Skip to main content

Nexus in 2017: How Google could revamp the brand for a new purpose

It's been almost a year since we first learned that Google's Nexus brand would be going away, replaced at the high end by Pixel, as the company ramped up its new hardware division.

But rumors continue to swirl around Google's future plans for Project Fi and Android One. The former needs something to replace the aging Nexus 5X and 6P, and I'm not convinced a single Motorola phone is going to do the job. Meanwhile, the latter is reportedly due for a U.S. launch later this summer, as we approach Android O's launch season.

Developments around Fi and Android One hint at the potential for Google-branded (or at least Google-adjacent) hardware outside of the Pixel line. So how might that play out? Could Nexus make a triumphant return, albeit in a slightly different form?

Google hasn't completely ruled out a return for the Nexus brand, although the most recent information we have tells us that as of late 2016 there were no plans for any future Nexuses. However, plans can change. (The original Nexus 7 tablet was famously rushed to market in just 6 months, based on an existing ASUS design.) So for the sake of argument, let's take a look at how Google might bring Nexus back in 2017, and how a brand name with significant recognition among enthusiasts might be adapted for a new line of affordable handsets.

Following a report by The Information in January of this year, we broke down how bringing Android One to the U.S. would require a unique approach, with carrier cooperation, and higher price points — perhaps between $250 and $450 — compared to the ultra-affordable One-branded handsets seen in emerging markets.

The unavoidable conclusion was that these phones would wind up being Nexuses in all but name, benefitting from greater carrier support and a Google-funded marketing push, but otherwise not dissimilar to popular phones like the Nexus 5 and its imperfect successor, the 5X. The three pillars: Good, cheap hardware. Clean, vanilla Android software. Fast updates.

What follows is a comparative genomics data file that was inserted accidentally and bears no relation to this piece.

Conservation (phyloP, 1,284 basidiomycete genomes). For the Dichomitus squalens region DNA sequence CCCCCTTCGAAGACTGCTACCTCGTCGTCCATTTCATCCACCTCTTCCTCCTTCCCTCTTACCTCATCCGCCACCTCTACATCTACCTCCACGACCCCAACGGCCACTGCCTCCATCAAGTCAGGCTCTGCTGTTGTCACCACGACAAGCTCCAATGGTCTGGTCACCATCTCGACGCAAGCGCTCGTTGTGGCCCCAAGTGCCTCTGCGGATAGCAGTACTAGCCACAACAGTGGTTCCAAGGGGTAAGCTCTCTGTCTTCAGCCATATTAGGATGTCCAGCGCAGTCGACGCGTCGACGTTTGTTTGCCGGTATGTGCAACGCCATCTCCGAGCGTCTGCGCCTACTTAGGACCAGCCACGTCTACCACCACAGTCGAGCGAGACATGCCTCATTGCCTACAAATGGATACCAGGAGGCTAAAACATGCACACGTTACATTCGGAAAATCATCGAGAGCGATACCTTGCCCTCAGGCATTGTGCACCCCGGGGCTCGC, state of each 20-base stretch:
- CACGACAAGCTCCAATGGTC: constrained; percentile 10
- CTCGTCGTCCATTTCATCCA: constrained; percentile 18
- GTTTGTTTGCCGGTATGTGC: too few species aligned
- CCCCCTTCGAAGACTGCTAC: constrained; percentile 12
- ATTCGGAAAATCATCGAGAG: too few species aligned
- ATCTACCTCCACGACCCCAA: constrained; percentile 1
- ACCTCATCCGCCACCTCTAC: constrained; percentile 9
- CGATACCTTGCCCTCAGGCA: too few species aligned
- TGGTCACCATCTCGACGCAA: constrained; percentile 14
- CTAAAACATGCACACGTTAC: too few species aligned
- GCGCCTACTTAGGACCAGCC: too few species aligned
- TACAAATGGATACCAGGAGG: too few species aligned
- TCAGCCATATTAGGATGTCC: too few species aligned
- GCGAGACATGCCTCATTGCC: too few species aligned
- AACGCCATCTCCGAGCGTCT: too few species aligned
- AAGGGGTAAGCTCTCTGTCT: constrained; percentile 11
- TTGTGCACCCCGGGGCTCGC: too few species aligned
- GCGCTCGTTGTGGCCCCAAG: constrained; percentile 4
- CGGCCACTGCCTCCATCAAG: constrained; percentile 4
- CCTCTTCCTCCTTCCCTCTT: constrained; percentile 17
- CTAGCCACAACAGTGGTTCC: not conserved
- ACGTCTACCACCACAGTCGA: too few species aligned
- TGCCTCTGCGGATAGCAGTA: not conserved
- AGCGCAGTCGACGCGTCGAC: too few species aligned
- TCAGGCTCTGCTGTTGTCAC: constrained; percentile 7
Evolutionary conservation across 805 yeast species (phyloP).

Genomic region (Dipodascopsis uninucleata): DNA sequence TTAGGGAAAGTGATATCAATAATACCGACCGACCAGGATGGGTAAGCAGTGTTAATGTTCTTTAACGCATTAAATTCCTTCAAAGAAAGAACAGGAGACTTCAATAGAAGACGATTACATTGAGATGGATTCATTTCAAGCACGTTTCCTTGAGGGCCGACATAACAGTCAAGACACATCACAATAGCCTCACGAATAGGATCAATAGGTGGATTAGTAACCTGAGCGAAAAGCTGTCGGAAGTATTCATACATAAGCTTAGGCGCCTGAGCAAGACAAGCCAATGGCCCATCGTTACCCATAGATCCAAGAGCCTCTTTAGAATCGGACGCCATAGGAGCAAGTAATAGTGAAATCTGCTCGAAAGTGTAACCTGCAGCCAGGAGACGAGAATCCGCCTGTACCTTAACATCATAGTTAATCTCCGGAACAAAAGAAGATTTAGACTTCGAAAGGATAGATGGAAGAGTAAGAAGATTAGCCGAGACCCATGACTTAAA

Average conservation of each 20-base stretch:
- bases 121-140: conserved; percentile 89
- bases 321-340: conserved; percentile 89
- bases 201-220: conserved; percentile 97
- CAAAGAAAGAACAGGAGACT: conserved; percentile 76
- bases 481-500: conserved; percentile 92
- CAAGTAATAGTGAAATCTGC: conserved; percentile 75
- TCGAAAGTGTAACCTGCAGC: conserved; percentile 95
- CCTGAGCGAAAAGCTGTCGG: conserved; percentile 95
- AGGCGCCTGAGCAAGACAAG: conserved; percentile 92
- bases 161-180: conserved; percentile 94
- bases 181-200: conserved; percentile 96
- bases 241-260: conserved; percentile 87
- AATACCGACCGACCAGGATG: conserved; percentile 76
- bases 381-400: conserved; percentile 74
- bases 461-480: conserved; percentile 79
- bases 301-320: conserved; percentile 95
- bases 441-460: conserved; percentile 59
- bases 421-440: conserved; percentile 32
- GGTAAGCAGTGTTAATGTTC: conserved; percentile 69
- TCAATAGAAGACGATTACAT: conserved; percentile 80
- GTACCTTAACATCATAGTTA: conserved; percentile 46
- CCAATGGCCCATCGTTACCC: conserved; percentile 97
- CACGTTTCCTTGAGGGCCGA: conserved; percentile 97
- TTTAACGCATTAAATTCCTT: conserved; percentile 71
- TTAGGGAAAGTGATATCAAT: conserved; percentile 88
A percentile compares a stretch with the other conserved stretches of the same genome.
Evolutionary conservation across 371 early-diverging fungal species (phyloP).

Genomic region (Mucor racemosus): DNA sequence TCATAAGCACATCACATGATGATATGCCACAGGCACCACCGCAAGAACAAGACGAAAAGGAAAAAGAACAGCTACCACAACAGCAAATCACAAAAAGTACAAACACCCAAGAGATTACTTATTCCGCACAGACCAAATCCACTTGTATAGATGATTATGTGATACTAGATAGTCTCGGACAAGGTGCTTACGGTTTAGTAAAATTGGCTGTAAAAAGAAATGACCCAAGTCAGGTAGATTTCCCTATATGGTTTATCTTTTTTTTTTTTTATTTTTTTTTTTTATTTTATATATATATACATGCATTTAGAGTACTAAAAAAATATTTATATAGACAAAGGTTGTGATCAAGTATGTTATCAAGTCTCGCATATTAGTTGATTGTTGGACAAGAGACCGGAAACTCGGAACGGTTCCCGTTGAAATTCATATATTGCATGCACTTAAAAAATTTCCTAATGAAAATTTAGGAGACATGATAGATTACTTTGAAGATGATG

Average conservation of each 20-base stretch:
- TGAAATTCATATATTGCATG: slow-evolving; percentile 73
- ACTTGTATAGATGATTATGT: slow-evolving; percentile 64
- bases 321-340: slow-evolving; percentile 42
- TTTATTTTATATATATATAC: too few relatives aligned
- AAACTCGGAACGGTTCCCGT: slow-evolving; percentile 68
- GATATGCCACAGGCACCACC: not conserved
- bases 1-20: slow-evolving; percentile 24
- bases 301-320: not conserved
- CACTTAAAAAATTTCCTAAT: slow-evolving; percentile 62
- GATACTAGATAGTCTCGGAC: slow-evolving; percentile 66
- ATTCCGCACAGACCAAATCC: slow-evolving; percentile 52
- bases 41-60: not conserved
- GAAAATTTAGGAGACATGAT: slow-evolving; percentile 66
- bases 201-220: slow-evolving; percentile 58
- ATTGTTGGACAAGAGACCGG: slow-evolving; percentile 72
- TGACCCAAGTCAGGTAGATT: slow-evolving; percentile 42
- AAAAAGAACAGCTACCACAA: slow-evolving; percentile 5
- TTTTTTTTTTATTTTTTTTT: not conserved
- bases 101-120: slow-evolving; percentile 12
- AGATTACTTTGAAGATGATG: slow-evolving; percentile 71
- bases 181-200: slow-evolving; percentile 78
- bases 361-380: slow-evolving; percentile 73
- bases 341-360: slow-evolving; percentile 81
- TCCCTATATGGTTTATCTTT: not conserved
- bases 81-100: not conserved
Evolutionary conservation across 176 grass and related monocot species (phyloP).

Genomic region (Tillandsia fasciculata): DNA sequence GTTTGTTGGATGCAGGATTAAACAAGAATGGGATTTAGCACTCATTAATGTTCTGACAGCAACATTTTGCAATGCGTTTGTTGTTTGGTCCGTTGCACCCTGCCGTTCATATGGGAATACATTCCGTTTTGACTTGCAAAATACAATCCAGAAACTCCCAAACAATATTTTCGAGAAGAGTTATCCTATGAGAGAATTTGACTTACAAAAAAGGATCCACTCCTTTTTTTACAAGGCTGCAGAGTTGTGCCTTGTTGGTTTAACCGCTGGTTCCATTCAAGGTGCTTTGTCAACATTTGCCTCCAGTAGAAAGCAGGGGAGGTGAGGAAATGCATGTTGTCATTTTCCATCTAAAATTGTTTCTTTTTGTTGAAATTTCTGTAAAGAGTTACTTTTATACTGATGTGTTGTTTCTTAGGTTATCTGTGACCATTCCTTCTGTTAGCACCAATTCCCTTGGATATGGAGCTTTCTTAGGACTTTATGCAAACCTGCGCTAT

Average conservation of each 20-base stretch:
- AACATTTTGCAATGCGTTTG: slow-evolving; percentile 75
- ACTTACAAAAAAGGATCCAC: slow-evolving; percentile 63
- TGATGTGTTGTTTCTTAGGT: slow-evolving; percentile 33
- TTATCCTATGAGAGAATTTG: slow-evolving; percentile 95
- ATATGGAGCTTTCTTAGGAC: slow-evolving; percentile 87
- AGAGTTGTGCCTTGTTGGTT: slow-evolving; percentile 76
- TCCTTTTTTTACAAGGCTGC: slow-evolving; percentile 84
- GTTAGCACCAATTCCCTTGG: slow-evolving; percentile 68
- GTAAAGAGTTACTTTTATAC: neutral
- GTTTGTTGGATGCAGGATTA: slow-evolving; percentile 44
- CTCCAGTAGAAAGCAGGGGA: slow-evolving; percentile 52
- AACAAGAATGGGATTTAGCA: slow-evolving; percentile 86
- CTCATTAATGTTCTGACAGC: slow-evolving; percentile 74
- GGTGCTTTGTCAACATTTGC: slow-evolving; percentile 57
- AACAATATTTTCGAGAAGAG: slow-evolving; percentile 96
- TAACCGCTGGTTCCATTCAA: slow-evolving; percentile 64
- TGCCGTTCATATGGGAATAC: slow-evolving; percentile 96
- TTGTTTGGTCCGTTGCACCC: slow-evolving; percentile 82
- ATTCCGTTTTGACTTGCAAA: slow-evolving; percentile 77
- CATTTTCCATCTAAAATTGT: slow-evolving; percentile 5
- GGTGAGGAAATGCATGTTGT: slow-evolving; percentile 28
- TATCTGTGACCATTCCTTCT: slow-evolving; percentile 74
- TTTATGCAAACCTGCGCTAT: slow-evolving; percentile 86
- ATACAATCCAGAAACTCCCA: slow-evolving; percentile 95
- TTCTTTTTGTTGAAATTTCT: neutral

And there's never been a better time to make this kind of phone, with the arrival of capable new mid-tier chips from Qualcomm, like the Snapdragon 630 and 660.

Nexus 6P, Huawei Nova

Pixel needn't prevent Google from partnering with manufacturers on other handsets.

On the hardware and branding side, co-branding opportunities could lure in names like Huawei and LG. (Huawei famously bailed on the Pixel project when it discovered there'd be no co-branding deal.) At the same time, Google could give manufacturers a freer hand in how the phones look and feel, as it did with many older Nexus devices, and as it has done with Android One phones in other markets.

Just as the "Chromebook" brand is worn by all manner of laptops, Google could push "Nexus" as its stamp of approval for mid-range hardware with U.S. carrier support and clean, bloat-free software straight from Mountain View. In branding terms, we were halfway there with the Galaxy Nexus in 2011. How about a Huawei Nova Nexus? Or Sony Xperia Nexus?

Sure, Google could use any name for this new line of mid-tier phones. But the Nexus brand still has cachet and is understood to stand for something distinct from Pixel. Pixel is for the super premium high-end — an iPhone competitor with an advantage in terms of Google services (for example, Assistant and free full-res photo backup), as well as some of the very best camera tech and leading internal hardware.

Nexus was always more of a lean and mean, barebones experience, even when it was masquerading as a consumer product line. And as such, it could easily be repurposed for a diverse new series of phones that would live below the very highest of the high end.

Nexus, Pixel

Not every developer wants to pay Pixel prices for the latest Android.